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Sorbaria - Growing Guide
Sorbaria are a genus of suckering deciduous shrubs which grow primarily on river banks in China and Japan. It is therefore logical that they are often found growing near streams or ponds in slightly boggy conditions in the UK. That is not however to say that they are bog plants necessarily requiring wet conditions. Sorbaria will grow perfectly well anywhere in a woodland garden context or as the backdrop to a large border. They are however happier in dappled shade than full sun.
Sorbaria sorbifolia (Spiraea sorbifolia) is an upright thicket forming shrub with erect branches and pinnate leaves of around 10in in length. Each leaf has 13 to 25 lanceolate leaflets 2-3in long and up to 1in wide with conspicuous double teeth on both sides. The younger leaves are glabrous above and below.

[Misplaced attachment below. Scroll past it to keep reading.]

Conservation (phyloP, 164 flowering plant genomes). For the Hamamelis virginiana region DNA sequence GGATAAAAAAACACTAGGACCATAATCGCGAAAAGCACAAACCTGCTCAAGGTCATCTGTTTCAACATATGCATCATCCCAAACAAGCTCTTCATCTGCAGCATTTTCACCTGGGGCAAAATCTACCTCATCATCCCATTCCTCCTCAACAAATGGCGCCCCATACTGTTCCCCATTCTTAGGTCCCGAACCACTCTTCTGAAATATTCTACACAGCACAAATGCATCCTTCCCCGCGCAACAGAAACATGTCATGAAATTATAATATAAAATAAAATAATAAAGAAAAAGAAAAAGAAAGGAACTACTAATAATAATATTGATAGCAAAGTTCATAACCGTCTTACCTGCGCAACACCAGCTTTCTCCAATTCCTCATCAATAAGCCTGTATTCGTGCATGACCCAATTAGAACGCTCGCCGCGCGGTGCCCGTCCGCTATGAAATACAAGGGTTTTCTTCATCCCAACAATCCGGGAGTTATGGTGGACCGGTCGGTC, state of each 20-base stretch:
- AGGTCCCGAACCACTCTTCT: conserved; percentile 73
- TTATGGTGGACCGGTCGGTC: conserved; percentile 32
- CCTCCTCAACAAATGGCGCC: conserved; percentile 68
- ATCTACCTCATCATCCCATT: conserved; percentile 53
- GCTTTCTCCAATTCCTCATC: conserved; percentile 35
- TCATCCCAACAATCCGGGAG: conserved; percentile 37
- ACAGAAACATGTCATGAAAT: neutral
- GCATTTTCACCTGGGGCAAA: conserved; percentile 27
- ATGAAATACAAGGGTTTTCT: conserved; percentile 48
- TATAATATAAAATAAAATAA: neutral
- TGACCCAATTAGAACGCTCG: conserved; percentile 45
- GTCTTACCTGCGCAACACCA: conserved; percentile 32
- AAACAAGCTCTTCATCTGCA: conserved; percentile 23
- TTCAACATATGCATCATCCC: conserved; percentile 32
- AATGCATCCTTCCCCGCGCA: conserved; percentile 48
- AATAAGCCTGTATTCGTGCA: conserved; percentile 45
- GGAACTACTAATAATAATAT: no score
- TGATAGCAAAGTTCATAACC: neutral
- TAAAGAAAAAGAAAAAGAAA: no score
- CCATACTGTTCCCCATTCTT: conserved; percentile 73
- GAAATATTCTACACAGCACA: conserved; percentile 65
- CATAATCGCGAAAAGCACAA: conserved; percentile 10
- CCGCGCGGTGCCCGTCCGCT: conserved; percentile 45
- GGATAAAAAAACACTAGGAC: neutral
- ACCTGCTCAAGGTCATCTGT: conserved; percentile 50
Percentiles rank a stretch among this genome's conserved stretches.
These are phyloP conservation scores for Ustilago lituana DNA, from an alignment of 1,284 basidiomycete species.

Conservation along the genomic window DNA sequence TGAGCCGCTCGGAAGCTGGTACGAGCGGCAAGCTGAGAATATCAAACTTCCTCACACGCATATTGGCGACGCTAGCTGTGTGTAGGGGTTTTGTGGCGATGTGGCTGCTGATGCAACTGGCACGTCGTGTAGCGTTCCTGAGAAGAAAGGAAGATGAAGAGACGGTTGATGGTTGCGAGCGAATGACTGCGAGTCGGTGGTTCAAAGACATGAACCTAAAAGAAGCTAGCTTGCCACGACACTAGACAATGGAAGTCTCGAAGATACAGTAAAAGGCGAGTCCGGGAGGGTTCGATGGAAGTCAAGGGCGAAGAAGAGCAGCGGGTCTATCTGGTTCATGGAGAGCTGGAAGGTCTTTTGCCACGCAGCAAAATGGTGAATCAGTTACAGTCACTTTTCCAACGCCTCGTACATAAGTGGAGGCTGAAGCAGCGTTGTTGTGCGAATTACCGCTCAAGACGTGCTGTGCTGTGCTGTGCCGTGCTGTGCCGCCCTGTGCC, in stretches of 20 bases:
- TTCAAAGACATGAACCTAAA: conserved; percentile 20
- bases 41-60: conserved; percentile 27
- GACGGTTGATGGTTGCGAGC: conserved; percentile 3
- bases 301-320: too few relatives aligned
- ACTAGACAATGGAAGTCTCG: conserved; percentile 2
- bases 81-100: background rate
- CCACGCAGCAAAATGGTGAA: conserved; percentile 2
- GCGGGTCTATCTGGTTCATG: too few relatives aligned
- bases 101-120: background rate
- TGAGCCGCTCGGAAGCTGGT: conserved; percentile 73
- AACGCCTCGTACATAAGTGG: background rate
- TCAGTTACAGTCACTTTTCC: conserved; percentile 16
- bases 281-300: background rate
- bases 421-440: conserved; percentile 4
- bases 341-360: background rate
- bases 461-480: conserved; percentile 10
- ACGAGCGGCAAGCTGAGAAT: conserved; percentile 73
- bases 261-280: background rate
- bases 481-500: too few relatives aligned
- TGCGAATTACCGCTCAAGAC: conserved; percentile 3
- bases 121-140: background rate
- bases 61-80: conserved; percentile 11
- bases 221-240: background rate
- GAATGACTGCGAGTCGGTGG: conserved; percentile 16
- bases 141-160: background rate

The flowers appear in mid to late summer on upright stalks. The racemes of white flowers are 6-10in tall on downy stalks.
Sorbaria sorbifolia ‘Sem’ is a relatively new hybrid which has grown in popularity since it appeared in our catalogue. It is a dwarf growing, bushy form and its striking yellowish new growth has a hint of pink. An effective groundcover in a shrub border.
Sorbaria are totally hardy and can readily be reproduced by digging up in dormancy the many suckers that the plant produces once established. It may well be advisable in some situations to remove and destroy spreading suckers anyway if space is restricted. Cuttings are fairly easy when taken as softwood but they do take up rather a lot of room on the mist bench or propagation unit. A plant which suckers like this does not need much propagating!